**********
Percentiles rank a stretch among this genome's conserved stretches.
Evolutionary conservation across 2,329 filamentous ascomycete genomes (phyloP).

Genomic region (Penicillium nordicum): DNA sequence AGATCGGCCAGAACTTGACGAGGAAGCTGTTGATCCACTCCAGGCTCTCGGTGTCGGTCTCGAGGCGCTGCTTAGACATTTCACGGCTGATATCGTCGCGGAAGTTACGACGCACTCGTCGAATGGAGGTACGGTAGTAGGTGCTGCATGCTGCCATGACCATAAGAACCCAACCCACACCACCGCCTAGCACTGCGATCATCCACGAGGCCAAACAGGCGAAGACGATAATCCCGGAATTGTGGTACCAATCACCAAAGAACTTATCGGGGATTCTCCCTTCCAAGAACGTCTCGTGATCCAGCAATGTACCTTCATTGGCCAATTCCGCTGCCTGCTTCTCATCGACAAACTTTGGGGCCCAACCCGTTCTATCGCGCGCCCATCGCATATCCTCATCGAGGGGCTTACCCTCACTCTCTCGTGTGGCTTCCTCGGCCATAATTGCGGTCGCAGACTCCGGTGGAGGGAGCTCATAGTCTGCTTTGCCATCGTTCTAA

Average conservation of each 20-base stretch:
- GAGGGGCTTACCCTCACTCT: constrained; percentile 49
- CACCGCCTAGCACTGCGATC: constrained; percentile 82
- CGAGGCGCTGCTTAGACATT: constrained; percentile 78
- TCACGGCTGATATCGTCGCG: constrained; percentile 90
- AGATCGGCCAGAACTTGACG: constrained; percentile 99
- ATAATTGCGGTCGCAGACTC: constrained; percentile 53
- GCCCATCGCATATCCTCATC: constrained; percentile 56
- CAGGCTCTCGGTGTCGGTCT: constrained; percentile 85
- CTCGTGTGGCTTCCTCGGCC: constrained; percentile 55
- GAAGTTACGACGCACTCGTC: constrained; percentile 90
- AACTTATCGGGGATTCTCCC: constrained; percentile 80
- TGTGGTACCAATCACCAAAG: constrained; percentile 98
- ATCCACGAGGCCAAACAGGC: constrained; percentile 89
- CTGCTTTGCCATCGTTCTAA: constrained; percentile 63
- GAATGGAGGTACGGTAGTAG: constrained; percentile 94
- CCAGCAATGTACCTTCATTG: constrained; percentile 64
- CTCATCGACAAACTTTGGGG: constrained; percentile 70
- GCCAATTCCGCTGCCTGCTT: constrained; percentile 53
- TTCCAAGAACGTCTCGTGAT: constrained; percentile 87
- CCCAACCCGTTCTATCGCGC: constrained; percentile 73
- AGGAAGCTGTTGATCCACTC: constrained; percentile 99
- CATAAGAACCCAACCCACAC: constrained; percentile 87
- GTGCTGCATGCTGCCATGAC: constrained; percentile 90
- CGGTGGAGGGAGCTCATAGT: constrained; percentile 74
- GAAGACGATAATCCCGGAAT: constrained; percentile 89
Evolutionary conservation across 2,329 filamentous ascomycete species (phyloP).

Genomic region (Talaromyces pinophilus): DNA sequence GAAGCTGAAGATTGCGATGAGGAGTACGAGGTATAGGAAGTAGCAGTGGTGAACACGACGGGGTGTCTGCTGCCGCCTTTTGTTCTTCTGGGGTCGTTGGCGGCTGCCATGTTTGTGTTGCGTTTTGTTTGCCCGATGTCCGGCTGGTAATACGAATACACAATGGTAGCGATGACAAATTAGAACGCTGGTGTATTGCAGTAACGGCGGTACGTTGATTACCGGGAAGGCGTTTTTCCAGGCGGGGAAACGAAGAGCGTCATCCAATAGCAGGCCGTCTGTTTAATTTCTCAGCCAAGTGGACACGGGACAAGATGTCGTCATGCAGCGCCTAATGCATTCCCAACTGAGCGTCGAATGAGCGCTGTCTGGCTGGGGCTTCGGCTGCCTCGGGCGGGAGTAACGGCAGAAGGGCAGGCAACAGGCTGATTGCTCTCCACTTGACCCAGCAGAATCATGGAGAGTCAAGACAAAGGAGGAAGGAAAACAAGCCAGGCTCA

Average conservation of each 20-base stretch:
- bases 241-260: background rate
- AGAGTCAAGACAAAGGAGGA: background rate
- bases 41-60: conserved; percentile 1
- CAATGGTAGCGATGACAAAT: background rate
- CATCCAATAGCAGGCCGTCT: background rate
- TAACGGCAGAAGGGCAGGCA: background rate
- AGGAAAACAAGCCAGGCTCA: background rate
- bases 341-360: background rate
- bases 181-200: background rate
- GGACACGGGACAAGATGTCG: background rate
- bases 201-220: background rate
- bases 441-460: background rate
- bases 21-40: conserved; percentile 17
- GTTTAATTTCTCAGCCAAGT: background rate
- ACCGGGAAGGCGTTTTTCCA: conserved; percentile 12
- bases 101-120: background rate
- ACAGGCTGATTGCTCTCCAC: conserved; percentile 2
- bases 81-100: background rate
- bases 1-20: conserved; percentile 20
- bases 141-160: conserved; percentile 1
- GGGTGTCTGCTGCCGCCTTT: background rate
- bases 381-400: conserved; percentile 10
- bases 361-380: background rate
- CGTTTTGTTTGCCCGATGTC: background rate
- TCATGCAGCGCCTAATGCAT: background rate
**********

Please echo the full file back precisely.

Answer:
Percentiles rank a stretch among this genome's conserved stretches.
Evolutionary conservation across 2,329 filamentous ascomycete genomes (phyloP).

Genomic region (Penicillium nordicum): DNA sequence AGATCGGCCAGAACTTGACGAGGAAGCTGTTGATCCACTCCAGGCTCTCGGTGTCGGTCTCGAGGCGCTGCTTAGACATTTCACGGCTGATATCGTCGCGGAAGTTACGACGCACTCGTCGAATGGAGGTACGGTAGTAGGTGCTGCATGCTGCCATGACCATAAGAACCCAACCCACACCACCGCCTAGCACTGCGATCATCCACGAGGCCAAACAGGCGAAGACGATAATCCCGGAATTGTGGTACCAATCACCAAAGAACTTATCGGGGATTCTCCCTTCCAAGAACGTCTCGTGATCCAGCAATGTACCTTCATTGGCCAATTCCGCTGCCTGCTTCTCATCGACAAACTTTGGGGCCCAACCCGTTCTATCGCGCGCCCATCGCATATCCTCATCGAGGGGCTTACCCTCACTCTCTCGTGTGGCTTCCTCGGCCATAATTGCGGTCGCAGACTCCGGTGGAGGGAGCTCATAGTCTGCTTTGCCATCGTTCTAA

Average conservation of each 20-base stretch:
- GAGGGGCTTACCCTCACTCT: constrained; percentile 49
- CACCGCCTAGCACTGCGATC: constrained; percentile 82
- CGAGGCGCTGCTTAGACATT: constrained; percentile 78
- TCACGGCTGATATCGTCGCG: constrained; percentile 90
- AGATCGGCCAGAACTTGACG: constrained; percentile 99
- ATAATTGCGGTCGCAGACTC: constrained; percentile 53
- GCCCATCGCATATCCTCATC: constrained; percentile 56
- CAGGCTCTCGGTGTCGGTCT: constrained; percentile 85
- CTCGTGTGGCTTCCTCGGCC: constrained; percentile 55
- GAAGTTACGACGCACTCGTC: constrained; percentile 90
- AACTTATCGGGGATTCTCCC: constrained; percentile 80
- TGTGGTACCAATCACCAAAG: constrained; percentile 98
- ATCCACGAGGCCAAACAGGC: constrained; percentile 89
- CTGCTTTGCCATCGTTCTAA: constrained; percentile 63
- GAATGGAGGTACGGTAGTAG: constrained; percentile 94
- CCAGCAATGTACCTTCATTG: constrained; percentile 64
- CTCATCGACAAACTTTGGGG: constrained; percentile 70
- GCCAATTCCGCTGCCTGCTT: constrained; percentile 53
- TTCCAAGAACGTCTCGTGAT: constrained; percentile 87
- CCCAACCCGTTCTATCGCGC: constrained; percentile 73
- AGGAAGCTGTTGATCCACTC: constrained; percentile 99
- CATAAGAACCCAACCCACAC: constrained; percentile 87
- GTGCTGCATGCTGCCATGAC: constrained; percentile 90
- CGGTGGAGGGAGCTCATAGT: constrained; percentile 74
- GAAGACGATAATCCCGGAAT: constrained; percentile 89
Evolutionary conservation across 2,329 filamentous ascomycete species (phyloP).

Genomic region (Talaromyces pinophilus): DNA sequence GAAGCTGAAGATTGCGATGAGGAGTACGAGGTATAGGAAGTAGCAGTGGTGAACACGACGGGGTGTCTGCTGCCGCCTTTTGTTCTTCTGGGGTCGTTGGCGGCTGCCATGTTTGTGTTGCGTTTTGTTTGCCCGATGTCCGGCTGGTAATACGAATACACAATGGTAGCGATGACAAATTAGAACGCTGGTGTATTGCAGTAACGGCGGTACGTTGATTACCGGGAAGGCGTTTTTCCAGGCGGGGAAACGAAGAGCGTCATCCAATAGCAGGCCGTCTGTTTAATTTCTCAGCCAAGTGGACACGGGACAAGATGTCGTCATGCAGCGCCTAATGCATTCCCAACTGAGCGTCGAATGAGCGCTGTCTGGCTGGGGCTTCGGCTGCCTCGGGCGGGAGTAACGGCAGAAGGGCAGGCAACAGGCTGATTGCTCTCCACTTGACCCAGCAGAATCATGGAGAGTCAAGACAAAGGAGGAAGGAAAACAAGCCAGGCTCA

Average conservation of each 20-base stretch:
- bases 241-260: background rate
- AGAGTCAAGACAAAGGAGGA: background rate
- bases 41-60: conserved; percentile 1
- CAATGGTAGCGATGACAAAT: background rate
- CATCCAATAGCAGGCCGTCT: background rate
- TAACGGCAGAAGGGCAGGCA: background rate
- AGGAAAACAAGCCAGGCTCA: background rate
- bases 341-360: background rate
- bases 181-200: background rate
- GGACACGGGACAAGATGTCG: background rate
- bases 201-220: background rate
- bases 441-460: background rate
- bases 21-40: conserved; percentile 17
- GTTTAATTTCTCAGCCAAGT: background rate
- ACCGGGAAGGCGTTTTTCCA: conserved; percentile 12
- bases 101-120: background rate
- ACAGGCTGATTGCTCTCCAC: conserved; percentile 2
- bases 81-100: background rate
- bases 1-20: conserved; percentile 20
- bases 141-160: conserved; percentile 1
- GGGTGTCTGCTGCCGCCTTT: background rate
- bases 381-400: conserved; percentile 10
- bases 361-380: background rate
- CGTTTTGTTTGCCCGATGTC: background rate
- TCATGCAGCGCCTAATGCAT: background rate